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I didnt know that my sink was leaking making the woods under it wet which made it ideal for termites. When I check under the sink there were mud tubes and termites. The house/sink is made of concrete and the only wood was the cabinet under the sink. No wood is in contact with the soil. So my question is can a subterranean termite colony live without access to the soil? There were swarmers that got inside the house a few months back which I guess found the wet wood under the sink and started a colony. Is that even possible?

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You should ask a professional, well established pest control company. I can tell you only about my experience in Florida that Subterranean termites can establish colonies by building mud tubes up the sides of concrete block, to reach wood inside your home. In Fl. A lot of the big companies use Termidor, which is injected into the ground surrounding your home. They treat your house every ten years and will offer a warranty if you pay about $125. Per year and they inspect your house yearly for signs of damage. What we call dry-wood termites fly into your house through openings and colonize after they drop their wings. Often they can be treated with a type of heat gun and other means if the infestation is localized. If they are all through your house they usually treat by tenting the entire house and gassing them.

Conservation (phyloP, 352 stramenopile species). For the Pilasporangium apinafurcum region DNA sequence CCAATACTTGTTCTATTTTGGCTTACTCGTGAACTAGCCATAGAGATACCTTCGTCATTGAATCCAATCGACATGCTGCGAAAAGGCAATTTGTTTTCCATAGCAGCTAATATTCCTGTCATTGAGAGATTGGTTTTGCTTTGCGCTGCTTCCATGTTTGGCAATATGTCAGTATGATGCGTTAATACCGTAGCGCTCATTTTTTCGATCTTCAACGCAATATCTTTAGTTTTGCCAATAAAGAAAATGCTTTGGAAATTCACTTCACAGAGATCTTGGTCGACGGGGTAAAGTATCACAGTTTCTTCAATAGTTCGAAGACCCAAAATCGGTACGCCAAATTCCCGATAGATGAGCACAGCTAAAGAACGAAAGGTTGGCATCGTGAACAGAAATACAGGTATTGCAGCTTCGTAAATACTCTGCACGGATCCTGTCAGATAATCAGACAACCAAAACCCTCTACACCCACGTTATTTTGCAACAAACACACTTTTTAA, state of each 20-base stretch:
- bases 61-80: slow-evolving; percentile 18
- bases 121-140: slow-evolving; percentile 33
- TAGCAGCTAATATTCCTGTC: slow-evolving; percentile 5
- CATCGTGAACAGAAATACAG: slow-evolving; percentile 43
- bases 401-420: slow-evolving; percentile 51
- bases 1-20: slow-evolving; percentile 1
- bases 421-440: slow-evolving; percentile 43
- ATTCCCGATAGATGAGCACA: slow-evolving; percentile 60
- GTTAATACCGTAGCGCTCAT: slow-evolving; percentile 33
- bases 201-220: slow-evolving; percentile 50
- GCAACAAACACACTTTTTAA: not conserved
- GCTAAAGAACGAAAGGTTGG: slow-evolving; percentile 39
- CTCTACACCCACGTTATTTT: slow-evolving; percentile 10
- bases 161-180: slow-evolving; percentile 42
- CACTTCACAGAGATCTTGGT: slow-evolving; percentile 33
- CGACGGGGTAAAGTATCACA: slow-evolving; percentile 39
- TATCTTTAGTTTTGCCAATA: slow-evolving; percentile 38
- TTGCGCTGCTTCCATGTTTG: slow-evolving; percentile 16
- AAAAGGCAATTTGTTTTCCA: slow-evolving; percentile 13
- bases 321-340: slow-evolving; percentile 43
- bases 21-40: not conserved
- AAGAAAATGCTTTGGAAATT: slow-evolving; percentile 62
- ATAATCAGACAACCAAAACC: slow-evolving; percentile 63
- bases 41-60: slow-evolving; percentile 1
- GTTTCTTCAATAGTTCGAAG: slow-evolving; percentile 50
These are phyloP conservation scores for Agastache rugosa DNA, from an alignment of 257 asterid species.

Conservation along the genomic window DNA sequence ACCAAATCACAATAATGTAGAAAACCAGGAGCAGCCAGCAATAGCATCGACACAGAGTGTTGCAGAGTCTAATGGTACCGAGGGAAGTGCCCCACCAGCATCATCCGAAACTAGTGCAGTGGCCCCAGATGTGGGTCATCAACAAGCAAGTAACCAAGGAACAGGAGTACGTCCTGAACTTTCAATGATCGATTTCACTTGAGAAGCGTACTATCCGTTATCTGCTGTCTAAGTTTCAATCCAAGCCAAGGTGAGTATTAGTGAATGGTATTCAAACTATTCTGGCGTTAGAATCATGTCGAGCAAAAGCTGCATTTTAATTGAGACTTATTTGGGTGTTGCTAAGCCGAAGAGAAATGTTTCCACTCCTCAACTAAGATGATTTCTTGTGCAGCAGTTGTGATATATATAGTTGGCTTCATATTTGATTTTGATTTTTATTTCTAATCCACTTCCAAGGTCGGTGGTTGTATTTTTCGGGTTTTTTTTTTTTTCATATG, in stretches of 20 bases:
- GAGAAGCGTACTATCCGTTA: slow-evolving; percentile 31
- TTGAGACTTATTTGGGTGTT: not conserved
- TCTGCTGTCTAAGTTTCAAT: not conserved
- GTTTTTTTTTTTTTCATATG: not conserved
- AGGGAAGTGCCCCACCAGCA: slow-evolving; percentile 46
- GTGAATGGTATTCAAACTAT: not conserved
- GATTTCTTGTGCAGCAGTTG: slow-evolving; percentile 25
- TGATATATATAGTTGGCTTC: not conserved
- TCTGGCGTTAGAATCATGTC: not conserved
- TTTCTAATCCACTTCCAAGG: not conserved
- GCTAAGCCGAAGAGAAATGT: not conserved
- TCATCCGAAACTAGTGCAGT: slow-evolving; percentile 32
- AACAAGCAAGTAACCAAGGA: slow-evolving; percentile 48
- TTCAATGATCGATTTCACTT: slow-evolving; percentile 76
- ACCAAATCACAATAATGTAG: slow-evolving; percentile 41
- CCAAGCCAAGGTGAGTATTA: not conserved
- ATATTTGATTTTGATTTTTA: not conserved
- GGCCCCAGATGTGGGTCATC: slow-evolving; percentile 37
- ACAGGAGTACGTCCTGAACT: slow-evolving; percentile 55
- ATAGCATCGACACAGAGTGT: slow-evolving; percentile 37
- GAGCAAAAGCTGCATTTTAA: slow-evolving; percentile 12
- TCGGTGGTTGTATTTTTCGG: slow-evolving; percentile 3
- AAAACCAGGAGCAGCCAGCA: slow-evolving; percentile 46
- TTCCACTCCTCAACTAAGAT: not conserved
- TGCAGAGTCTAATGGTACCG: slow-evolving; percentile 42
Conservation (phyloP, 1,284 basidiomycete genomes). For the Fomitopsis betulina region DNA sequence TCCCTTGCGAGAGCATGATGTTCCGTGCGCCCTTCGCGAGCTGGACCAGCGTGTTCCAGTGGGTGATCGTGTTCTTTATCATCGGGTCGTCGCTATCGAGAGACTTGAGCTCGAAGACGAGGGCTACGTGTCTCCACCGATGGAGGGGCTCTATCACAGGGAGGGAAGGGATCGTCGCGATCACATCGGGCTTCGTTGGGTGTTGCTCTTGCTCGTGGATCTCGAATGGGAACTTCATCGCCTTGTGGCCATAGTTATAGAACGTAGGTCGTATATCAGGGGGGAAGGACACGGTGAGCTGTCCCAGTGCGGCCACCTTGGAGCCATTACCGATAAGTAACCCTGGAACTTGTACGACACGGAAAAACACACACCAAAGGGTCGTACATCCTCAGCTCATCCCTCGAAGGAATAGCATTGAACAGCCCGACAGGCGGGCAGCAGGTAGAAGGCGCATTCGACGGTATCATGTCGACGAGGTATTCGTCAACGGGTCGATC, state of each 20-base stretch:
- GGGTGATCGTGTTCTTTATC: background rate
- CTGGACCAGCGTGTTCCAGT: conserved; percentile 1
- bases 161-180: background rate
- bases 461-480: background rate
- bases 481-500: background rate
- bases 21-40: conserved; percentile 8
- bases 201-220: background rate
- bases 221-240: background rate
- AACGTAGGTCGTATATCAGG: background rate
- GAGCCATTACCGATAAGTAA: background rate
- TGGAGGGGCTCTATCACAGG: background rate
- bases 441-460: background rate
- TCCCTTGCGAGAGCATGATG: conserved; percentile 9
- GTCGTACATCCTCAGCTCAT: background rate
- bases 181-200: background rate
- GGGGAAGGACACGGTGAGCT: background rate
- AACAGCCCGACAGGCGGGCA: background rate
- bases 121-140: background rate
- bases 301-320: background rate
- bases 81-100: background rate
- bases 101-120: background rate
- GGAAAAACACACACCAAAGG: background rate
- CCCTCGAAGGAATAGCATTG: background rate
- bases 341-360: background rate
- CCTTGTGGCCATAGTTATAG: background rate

I'm sure there are other opinions and treatments, esp. in different climates.

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